We draw on numerous sources for the articles in our Successful Holidays Resource Center, including:

- Holiday Hints from the Patient’s Point of View
- Healthy Holidays from
- Celebrating the Holidays When Home Is a Nursing Home
- and several others

I invite you to take a look at a valuable audio cassette that we have for sale in our new online store. “Surviving the Holidays and Special Occasions” is a supportive tape for people who have experienced the loss of a loved one. Julie Siri, a licensed clinical social worker, has years of experience with death and bereavement. She provides discussion as well as guided imagery on the tape to help you cope with the pain of loss that you may be feeling around the Holidays.

You can read more about the tape and order it from

BOOK REVIEW: Hard Choices for Loving People by Hank Dunn

Don’t be underwhelmed by this short, 46-page booklet. I was expecting a thick book with numerous references and endless examples when I bought it online. Instead, I found a concise and easy to read (despite the smallish typeface) discussion of all of the major (and minor) aspects of end-of-life decision-making.

Topics discussed include:
- Cardiopulmonary Resuscitation (CPR): survival rates, burdens of CPR, CPR and the frail elderly patient;
- Artificial Hydration and Nutrition: the cases for and against artificial feeding, the difference between withholding and withdrawing, artificial feeding and the dementia patient;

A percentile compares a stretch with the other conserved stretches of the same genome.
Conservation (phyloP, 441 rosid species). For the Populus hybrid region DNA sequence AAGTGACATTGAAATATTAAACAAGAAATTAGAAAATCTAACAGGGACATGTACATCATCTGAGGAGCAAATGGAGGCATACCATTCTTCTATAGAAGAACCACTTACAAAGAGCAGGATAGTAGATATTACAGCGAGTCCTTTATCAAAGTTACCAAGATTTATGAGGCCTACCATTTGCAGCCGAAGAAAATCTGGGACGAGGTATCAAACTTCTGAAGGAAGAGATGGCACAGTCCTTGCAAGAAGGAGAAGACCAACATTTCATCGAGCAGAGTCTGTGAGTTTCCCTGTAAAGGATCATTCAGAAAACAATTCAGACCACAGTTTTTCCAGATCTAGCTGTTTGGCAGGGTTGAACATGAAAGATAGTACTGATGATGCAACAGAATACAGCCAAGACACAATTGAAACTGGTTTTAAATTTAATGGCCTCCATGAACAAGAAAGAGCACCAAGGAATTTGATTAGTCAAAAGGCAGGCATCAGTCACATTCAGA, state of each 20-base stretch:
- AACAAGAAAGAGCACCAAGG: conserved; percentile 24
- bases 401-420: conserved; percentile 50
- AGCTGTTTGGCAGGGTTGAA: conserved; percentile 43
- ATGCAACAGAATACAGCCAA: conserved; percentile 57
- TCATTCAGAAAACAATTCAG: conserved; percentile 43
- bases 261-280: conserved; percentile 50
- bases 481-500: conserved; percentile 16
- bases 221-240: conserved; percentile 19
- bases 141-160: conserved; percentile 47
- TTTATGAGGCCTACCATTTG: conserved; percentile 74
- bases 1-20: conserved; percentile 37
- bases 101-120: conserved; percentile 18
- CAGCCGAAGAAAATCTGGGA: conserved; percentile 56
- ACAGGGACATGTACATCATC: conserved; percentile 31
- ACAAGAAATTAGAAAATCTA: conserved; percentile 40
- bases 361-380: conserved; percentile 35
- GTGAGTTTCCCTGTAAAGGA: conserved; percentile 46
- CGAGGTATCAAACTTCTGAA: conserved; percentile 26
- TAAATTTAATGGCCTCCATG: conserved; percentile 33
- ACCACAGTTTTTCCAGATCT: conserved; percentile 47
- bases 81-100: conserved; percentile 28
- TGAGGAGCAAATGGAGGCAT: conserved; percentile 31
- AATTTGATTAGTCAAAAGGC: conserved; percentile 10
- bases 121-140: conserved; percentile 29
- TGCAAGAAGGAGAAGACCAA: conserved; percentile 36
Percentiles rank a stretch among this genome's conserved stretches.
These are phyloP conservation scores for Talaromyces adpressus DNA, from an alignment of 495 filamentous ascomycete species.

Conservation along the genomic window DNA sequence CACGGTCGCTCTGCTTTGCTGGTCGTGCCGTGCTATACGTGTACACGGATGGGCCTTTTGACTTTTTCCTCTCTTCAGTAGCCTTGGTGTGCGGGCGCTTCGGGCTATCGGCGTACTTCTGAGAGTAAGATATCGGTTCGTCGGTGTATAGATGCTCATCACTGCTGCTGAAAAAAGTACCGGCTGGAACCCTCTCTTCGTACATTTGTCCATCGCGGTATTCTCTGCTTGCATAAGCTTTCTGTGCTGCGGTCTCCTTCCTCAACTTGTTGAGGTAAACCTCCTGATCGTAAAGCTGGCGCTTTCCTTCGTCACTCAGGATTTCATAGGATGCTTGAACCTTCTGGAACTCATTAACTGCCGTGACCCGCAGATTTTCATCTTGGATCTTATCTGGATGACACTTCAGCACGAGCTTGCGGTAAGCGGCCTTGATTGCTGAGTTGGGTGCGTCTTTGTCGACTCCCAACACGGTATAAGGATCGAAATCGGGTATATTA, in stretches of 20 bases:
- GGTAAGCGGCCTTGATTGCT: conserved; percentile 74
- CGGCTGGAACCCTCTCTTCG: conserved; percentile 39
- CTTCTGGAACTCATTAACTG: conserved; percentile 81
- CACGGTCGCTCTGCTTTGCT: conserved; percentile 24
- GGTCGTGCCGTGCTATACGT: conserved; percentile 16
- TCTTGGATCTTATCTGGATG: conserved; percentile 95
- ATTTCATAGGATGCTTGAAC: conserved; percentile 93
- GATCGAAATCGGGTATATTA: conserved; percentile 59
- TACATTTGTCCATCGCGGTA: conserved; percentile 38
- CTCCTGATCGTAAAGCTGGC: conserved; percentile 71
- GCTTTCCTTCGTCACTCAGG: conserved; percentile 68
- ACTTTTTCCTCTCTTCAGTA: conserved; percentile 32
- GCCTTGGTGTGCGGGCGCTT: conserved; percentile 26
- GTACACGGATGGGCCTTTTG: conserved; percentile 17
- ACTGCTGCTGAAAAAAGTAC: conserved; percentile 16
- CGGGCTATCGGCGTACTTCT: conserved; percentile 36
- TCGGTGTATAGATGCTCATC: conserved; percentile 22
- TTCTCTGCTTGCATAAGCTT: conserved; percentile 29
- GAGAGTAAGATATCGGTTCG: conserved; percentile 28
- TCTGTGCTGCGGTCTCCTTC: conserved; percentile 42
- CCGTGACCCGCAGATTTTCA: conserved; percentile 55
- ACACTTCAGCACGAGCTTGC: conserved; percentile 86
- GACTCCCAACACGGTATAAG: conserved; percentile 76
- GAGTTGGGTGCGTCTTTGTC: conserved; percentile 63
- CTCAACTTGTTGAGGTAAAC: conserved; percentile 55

- Hospice and the "Comfort Measures Only" Order: end-stage dementia, optional medical treatments;
- Making End-of-Life Decisions: advance directives, questions to help make a decision; and
- The Journey to Letting Go: religious and spiritual issues, giving up and letting go.

You can read the complete review, including a table of contents and other recommendations at

For other book reviews, excerpts, interviews, and chat transcripts, visit the ElderCare Bookstore at We have dozens of useful references for you, including about 300 hand-selected caregiving books.

HEALTHY AGING: “Successful Aging: Optimizing Life in the Second Half” by Dr. Sol Stern and Rich O’Boyle

The impact of the physiological changes of aging is determined by the attitude of a person as he/she ages. “Successful aging” is an attitude relatively new to western culture. Taoism and other eastern philosophies, however, have long promoted this concept. Successful aging stems from and results in an enhanced quality of life. People who age successfully are healthy, energetic people leading active, vital lives. By staying healthy, fit, and engaged with life, older people contribute to society and maintain their self-esteem.

From about the age of 30, physical and mental abilities inevitably begin to decline. The good news is that this process can be slowed down. In the book “Successful Aging,” John Rowe, M.D. and Robert Kahn, Ph.D. describe how to make the best of our later years. Their recommendations are based on the MacArthur Foundation Study of Successful Aging.

Read the complete article, along with practical easy-to-follow suggestions to stay fit and healthy as you age at